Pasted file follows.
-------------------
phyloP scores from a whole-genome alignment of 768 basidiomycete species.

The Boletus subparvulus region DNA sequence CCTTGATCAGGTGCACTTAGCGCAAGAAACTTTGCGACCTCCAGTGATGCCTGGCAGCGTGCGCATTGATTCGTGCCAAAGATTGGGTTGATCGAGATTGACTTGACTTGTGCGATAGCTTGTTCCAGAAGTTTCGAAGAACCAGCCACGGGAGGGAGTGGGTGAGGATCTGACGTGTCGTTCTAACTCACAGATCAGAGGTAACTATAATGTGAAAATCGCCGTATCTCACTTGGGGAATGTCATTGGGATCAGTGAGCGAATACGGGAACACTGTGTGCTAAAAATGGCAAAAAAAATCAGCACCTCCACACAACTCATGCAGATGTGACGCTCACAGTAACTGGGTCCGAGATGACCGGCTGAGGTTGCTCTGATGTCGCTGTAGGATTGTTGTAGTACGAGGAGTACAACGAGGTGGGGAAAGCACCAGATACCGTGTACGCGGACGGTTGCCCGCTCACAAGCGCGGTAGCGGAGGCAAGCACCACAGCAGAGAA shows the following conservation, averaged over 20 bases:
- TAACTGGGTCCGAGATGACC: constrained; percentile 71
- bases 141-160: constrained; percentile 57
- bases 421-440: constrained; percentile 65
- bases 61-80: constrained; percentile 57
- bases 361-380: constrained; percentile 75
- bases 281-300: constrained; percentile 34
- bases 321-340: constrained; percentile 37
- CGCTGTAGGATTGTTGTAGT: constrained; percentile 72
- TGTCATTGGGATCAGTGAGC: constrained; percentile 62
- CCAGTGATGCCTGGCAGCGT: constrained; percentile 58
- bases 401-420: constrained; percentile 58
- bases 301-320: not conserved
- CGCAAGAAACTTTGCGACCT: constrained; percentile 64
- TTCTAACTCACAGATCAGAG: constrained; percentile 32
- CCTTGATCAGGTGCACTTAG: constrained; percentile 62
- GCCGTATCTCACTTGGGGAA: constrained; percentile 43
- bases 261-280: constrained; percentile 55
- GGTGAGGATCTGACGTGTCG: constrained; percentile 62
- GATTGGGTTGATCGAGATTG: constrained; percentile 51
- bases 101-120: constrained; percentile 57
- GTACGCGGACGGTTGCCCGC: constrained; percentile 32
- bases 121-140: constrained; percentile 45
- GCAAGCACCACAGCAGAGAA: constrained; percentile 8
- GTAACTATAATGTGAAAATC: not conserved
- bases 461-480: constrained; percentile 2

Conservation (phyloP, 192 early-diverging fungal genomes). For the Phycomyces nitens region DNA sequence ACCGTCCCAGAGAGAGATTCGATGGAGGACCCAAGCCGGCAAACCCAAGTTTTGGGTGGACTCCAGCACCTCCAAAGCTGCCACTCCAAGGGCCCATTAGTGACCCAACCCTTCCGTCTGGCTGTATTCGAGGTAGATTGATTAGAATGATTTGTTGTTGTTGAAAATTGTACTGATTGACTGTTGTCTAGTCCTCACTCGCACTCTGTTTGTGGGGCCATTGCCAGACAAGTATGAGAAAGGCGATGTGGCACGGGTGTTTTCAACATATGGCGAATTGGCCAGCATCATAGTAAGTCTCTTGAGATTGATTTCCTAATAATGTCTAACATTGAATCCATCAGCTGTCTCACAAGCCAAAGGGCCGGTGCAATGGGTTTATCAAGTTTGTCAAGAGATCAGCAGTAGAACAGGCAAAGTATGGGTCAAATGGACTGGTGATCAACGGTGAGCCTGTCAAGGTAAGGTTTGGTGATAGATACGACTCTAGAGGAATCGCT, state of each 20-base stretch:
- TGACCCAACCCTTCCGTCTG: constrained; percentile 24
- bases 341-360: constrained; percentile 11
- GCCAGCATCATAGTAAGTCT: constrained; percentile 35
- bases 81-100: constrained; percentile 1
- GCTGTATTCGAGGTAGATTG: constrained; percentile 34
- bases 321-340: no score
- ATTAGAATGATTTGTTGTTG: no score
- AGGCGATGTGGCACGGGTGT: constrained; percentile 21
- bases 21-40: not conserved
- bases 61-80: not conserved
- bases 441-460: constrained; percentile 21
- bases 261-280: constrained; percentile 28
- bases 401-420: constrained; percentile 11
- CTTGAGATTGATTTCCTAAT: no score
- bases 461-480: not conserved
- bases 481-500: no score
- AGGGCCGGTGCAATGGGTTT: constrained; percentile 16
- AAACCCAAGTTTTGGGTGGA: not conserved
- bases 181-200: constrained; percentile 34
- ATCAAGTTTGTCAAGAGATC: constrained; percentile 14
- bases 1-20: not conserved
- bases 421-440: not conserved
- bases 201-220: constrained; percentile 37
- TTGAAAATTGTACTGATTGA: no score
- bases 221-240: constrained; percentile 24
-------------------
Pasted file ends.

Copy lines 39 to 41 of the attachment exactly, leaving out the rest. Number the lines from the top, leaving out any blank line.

- bases 441-460: constrained; percentile 21
- bases 261-280: constrained; percentile 28
- bases 401-420: constrained; percentile 11